How I Wrote It

How Dennis Foon wrote the screenplay adaptation of Richard Wagamese's novel Indian Horse

The Indian Horse screenwriter talks about how he relied on novelist Richard Wagamese to bring the film to life.
Dennis Foon is the screenwriter behind the film adaptation of Indian Horse, originally a novel by Richard Wagamese. (dennisfoon.com)

Indian Horsea film adaptation of Richard Wagamese's seminal novel, is now in theatres across Canada. The film tells the story of Saul Indian Horse, a young Ojibway boy who is taken to a residential school, where he experiences and witnesses countless acts of violence against Indigenous children. Saul's one source of escape is the game of hockey, for which he has a remarkable natural talent.

Wagamese, who died at the age of 61 in March 2017, picked Dennis Foon to write the script for Indian Horse. In his own words, Foon discusses what it was like to turn this dark part of Canada's history into a film.

Working with Richard Wagamese

"I could only agree to do the project if Richard was going to be with me every step of the way. He read every draft. He was very much part of the entire process. I'm a novelist myself and when I develop an adaptation I'm very concerned about having a good relationship with the writer. I'm not coming to this story as an Indigenous person, so to take this on seemed very presumptuous. But Richard felt very strongly that, in a spirit of reconciliation, this project had to be a collaboration between Indigenous and non-Indigenous artists. There was a lot of input from elders and others from the Indigenous community as it was being developed. The authenticity of both detail and spirit is what I think people are responding to."

Young Saul Indian Horse, portrayed by Sladen Peltier (far right), hides from residential school recruiters with his brother Benjamin, portrayed by Skye Pelletier and grandmother Naomi, portrayed by Edna Manitowabi. (Elevation Pictures)

The power of art

"For a long time, I've been trying to use art to reflect our experiences and bring things to life we haven't seen. In those times when it really works, you can get into that character's head and you begin to empathize with them. That's the gift of art. That's what we do as artists — we're trying to take people to a place they've never been before. It can take them to an experience or to a world they didn't know. That's why we go to movies."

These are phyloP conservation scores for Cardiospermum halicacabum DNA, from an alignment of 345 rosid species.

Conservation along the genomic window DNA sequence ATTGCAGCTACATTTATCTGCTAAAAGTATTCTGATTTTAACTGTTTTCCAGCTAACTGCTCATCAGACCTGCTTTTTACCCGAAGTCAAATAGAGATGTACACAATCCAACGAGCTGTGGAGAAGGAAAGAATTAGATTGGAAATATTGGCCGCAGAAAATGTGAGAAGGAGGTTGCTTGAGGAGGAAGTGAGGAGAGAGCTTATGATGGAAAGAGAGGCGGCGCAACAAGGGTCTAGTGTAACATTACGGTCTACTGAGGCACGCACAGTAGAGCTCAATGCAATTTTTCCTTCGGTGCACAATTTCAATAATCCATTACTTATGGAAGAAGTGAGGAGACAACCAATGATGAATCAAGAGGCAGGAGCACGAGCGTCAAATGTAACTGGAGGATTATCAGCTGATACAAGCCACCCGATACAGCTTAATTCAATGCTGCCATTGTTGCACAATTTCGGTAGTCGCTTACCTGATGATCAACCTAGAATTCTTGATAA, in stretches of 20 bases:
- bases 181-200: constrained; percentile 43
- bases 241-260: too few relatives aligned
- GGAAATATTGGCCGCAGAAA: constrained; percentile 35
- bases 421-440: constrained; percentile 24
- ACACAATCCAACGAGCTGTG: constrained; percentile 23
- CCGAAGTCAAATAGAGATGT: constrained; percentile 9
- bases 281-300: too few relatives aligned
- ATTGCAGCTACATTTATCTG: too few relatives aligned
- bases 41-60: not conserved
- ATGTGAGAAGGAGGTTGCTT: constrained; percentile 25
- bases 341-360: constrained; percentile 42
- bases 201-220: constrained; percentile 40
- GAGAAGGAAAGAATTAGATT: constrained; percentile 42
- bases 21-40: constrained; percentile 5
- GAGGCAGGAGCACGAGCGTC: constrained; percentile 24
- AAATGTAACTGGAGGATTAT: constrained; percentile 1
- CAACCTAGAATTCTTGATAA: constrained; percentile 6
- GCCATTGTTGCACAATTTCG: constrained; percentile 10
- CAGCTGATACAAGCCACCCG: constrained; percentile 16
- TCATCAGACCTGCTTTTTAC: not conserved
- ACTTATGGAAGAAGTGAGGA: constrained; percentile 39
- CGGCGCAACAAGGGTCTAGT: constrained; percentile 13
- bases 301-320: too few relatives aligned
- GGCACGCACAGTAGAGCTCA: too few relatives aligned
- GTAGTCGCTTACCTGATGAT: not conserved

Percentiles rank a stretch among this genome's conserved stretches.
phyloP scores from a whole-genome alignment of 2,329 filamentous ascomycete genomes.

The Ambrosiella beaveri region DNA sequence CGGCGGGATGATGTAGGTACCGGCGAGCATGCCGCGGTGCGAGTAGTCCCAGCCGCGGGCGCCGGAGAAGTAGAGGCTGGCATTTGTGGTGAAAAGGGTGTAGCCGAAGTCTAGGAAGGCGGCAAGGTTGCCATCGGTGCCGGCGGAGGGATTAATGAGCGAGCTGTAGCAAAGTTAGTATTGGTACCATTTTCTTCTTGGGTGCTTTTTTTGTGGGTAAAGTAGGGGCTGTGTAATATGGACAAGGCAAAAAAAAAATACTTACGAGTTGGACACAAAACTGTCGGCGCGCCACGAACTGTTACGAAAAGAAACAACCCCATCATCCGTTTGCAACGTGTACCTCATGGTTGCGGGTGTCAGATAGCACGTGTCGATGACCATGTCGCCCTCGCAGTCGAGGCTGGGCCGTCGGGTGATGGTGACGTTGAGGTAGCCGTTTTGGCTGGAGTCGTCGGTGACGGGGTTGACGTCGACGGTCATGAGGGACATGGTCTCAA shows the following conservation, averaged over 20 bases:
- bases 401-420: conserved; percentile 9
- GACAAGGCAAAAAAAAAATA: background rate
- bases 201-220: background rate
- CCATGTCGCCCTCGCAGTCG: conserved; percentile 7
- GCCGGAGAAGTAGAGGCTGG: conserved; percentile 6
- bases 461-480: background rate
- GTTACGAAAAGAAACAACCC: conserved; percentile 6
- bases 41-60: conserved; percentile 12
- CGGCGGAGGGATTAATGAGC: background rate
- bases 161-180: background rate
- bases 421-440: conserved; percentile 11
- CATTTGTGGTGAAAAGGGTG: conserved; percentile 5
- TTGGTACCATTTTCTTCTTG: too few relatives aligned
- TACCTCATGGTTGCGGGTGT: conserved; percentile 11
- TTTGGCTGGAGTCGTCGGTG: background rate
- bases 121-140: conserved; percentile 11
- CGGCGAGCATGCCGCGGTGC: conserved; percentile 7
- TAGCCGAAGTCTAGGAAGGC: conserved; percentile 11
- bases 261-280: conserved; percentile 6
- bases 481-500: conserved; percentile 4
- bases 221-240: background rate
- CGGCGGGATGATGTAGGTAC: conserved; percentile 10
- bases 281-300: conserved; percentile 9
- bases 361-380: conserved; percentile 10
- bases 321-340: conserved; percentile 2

Researching residential schools

"The more I read about residential schools and the more I found out about them, it got worse and worse. The devastation is just so hard to grasp — the kind of punishments that were eked out, the children that died, the absolute lack of care and attention, the insidiously varied kinds of abuse that was inflicted on the kids and the communities. But there's also the humour, resiliency and the ability of people to find ways to overcome this kind of oppression — that spirit is something that I understand and, at the same time, am in awe of. There's so many people who have taken it and used that to grow and become stronger and to help others. That is so inspiring and it's such a tribute to what humanity is capable of in terms of overcoming obstacles."

Feeling Richard Wagamese's spirit

"After Richard's passing, we all felt he was beside us. At one of the screenings, an elder who was there explained, 'Well, that's because he is.' He said that in their traditions and beliefs, you know the spirit is there. Richard is there with us and that has to be respected. To know he's really here with us is a great consolation because it was so sad to not be able to celebrate with him. Richard is an unparalleled storyteller. His imagery and his characters are absolutely gorgeous. Richard's gifts are exceptional and losing him was a body blow to the art world."

Dennis Foon's comments have been edited and condensed.

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